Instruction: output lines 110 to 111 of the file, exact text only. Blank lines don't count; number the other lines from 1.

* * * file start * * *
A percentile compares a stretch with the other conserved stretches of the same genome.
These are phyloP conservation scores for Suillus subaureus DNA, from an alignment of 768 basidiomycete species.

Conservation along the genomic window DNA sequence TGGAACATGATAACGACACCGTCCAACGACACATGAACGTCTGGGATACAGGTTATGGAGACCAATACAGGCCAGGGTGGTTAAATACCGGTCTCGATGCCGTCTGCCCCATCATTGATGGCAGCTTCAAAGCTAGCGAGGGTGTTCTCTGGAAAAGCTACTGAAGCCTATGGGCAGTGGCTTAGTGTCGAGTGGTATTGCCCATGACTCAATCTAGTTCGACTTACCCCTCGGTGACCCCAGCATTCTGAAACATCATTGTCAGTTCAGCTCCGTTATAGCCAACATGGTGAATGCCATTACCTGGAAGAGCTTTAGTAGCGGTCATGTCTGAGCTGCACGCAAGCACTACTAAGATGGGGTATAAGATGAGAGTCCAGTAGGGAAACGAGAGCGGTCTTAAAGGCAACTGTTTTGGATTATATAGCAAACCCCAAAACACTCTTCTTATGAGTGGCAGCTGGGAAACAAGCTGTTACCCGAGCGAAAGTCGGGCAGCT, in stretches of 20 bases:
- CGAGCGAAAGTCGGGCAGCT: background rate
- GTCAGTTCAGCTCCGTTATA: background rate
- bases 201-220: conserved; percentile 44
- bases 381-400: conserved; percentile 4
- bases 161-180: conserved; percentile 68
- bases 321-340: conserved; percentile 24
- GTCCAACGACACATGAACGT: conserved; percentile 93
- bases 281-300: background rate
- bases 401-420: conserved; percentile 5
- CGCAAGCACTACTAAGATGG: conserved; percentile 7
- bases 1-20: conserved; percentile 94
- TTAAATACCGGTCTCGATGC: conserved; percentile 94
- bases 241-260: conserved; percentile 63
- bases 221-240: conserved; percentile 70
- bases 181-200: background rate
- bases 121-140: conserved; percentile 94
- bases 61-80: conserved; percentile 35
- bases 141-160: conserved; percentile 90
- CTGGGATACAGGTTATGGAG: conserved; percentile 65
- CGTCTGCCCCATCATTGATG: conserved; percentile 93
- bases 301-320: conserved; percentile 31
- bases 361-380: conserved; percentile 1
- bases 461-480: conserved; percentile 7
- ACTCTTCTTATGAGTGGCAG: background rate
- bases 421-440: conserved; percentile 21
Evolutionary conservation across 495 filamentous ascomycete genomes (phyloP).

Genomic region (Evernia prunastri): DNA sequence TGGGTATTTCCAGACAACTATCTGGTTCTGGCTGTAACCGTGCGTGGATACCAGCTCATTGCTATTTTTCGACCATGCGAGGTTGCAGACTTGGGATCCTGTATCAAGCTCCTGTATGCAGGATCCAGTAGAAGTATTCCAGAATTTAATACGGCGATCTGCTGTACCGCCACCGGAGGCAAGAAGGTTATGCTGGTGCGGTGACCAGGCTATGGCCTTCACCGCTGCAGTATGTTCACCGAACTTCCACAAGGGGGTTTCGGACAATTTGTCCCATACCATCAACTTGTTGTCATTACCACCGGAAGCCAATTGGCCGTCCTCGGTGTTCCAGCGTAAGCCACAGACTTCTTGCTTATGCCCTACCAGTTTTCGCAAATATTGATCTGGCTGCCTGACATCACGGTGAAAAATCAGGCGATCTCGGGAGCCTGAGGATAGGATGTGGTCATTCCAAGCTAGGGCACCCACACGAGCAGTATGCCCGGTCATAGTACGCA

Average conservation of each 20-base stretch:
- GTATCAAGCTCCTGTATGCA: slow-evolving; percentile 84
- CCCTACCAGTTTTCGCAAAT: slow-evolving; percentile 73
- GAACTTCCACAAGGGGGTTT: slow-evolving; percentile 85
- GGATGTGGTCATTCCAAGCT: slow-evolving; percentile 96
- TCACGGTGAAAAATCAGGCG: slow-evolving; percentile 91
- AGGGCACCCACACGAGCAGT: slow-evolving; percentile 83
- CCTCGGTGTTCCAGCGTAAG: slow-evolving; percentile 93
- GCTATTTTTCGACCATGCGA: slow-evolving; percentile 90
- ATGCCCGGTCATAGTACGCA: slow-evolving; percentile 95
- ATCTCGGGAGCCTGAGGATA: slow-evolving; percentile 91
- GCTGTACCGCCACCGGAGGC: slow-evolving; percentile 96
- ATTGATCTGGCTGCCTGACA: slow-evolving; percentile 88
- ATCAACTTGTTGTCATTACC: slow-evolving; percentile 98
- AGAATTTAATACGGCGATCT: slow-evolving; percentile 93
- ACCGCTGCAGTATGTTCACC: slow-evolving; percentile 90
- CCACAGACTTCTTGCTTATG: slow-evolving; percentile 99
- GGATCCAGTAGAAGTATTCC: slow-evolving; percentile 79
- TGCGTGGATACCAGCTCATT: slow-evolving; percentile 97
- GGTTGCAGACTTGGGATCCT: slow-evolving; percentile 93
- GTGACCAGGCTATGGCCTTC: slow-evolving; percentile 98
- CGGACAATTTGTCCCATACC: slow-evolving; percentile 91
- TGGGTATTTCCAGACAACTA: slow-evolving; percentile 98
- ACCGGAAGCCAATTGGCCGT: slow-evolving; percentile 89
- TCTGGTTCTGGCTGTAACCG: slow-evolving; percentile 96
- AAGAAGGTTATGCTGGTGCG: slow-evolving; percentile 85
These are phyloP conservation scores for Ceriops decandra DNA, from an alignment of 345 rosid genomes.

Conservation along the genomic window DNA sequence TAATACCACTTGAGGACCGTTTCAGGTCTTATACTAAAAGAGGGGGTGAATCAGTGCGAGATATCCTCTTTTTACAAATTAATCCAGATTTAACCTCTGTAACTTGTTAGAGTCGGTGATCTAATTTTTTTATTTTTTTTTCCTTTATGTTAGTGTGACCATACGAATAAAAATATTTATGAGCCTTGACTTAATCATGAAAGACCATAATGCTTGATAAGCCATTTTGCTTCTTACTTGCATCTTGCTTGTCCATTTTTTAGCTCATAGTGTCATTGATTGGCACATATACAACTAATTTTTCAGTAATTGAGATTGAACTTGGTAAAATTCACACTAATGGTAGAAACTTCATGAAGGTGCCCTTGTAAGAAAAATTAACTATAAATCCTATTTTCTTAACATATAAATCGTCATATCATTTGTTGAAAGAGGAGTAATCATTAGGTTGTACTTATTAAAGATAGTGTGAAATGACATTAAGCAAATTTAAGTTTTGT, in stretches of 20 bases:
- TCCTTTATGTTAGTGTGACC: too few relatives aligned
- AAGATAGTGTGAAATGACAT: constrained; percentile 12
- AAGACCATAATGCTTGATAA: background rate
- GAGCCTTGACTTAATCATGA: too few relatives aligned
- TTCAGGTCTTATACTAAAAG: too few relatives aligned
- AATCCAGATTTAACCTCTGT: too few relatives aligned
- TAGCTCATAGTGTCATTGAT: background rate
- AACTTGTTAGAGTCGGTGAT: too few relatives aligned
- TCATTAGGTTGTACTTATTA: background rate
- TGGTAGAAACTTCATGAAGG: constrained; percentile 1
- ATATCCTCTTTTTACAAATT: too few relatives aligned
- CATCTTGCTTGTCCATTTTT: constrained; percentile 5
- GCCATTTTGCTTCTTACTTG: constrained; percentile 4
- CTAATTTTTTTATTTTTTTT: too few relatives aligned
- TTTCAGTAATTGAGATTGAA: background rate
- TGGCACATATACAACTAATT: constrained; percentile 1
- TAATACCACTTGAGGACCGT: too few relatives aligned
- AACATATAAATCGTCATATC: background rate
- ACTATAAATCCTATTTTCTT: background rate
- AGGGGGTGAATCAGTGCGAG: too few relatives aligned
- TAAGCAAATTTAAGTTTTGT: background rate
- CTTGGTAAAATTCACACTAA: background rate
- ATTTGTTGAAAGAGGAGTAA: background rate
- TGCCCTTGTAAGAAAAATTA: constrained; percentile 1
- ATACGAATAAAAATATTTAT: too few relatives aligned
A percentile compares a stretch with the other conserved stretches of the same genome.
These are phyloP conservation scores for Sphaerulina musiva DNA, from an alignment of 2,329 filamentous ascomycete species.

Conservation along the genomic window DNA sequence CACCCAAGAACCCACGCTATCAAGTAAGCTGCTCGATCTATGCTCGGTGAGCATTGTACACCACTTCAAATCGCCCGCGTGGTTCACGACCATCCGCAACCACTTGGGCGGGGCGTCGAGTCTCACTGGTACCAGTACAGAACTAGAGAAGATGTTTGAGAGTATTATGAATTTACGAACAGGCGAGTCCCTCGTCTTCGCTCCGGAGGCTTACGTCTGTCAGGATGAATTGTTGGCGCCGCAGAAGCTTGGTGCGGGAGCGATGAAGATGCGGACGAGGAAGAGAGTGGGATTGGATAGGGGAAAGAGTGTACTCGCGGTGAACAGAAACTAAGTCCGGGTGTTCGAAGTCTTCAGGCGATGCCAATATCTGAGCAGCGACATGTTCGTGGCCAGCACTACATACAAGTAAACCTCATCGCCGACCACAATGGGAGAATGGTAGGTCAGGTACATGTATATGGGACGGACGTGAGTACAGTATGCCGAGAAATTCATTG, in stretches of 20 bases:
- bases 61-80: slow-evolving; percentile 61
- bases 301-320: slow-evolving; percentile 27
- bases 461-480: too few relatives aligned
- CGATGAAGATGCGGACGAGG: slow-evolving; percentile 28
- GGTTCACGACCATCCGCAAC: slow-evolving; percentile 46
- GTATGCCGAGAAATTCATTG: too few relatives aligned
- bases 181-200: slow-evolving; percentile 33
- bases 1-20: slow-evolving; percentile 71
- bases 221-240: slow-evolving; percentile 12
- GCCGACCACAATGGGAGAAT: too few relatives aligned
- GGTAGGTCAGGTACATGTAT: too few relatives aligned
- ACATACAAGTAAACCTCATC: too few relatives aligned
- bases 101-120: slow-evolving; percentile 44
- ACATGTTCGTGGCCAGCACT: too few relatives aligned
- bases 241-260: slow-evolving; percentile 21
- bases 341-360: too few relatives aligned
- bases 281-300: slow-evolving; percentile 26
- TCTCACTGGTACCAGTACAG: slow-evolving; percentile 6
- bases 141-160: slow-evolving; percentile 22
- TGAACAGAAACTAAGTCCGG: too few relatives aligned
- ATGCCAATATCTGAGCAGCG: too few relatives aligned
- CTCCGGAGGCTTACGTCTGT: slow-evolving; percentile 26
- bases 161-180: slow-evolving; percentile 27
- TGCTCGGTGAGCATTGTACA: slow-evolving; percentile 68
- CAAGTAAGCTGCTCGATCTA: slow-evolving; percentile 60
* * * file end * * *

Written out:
- TGCTCGGTGAGCATTGTACA: slow-evolving; percentile 68
- CAAGTAAGCTGCTCGATCTA: slow-evolving; percentile 60